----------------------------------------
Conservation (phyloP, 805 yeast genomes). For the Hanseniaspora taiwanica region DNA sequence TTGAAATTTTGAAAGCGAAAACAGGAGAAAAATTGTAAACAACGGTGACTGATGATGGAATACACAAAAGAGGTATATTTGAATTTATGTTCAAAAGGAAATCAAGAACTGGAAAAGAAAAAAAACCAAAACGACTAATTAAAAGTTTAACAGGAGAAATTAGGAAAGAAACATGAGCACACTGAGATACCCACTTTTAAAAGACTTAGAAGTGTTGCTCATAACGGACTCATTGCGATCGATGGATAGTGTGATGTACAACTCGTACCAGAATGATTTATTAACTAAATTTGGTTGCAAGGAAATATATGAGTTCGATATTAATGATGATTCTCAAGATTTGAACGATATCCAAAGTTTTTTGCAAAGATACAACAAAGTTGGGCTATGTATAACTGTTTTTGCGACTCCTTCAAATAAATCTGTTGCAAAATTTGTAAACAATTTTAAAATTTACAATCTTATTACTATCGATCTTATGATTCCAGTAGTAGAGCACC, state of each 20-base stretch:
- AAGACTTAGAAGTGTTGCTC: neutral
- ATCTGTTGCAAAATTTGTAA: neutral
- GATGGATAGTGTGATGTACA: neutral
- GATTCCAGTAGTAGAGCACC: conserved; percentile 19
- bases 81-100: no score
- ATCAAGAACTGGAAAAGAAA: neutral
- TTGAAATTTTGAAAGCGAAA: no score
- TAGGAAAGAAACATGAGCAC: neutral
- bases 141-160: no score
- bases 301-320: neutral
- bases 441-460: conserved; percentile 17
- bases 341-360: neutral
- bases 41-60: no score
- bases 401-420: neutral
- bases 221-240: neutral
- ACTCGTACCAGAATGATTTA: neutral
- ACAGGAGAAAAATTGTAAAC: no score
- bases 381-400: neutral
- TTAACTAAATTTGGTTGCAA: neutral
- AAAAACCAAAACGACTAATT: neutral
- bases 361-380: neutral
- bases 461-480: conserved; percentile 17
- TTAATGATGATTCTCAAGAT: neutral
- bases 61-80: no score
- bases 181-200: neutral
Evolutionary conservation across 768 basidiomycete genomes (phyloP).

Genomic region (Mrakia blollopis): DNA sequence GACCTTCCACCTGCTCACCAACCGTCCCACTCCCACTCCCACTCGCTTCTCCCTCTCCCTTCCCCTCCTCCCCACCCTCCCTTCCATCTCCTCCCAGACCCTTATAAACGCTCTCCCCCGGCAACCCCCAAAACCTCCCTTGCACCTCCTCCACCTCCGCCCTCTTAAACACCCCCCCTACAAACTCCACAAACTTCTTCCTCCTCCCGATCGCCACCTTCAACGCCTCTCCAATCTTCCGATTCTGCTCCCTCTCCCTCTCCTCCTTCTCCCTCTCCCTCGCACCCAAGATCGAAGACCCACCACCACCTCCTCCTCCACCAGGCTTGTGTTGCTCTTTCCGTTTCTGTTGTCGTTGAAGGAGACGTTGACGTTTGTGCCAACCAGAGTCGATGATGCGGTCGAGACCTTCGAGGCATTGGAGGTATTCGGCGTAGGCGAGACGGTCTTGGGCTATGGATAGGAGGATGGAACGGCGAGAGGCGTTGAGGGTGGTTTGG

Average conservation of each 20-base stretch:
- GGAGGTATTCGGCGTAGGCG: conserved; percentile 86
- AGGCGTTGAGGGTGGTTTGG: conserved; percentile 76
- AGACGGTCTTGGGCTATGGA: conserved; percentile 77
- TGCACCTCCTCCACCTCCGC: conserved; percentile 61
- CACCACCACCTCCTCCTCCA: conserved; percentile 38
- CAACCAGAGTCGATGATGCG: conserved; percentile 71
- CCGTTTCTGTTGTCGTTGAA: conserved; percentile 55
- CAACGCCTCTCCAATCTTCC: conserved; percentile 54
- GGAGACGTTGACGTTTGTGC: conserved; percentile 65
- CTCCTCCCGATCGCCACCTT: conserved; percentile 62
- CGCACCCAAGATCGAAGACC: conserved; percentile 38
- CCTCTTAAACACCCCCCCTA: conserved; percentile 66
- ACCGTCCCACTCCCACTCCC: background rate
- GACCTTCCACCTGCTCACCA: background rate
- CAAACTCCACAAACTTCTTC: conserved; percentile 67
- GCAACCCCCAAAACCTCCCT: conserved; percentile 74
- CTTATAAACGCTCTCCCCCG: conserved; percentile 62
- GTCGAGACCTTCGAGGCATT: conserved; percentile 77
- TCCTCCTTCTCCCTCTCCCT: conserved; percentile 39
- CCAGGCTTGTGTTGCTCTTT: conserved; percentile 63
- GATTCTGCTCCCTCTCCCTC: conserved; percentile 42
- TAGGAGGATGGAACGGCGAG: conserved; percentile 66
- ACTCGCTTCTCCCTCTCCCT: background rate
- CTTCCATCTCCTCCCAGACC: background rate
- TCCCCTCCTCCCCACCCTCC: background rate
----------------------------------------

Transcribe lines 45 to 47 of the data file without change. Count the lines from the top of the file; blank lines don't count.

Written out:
- GCAACCCCCAAAACCTCCCT: conserved; percentile 74
- CTTATAAACGCTCTCCCCCG: conserved; percentile 62
- GTCGAGACCTTCGAGGCATT: conserved; percentile 77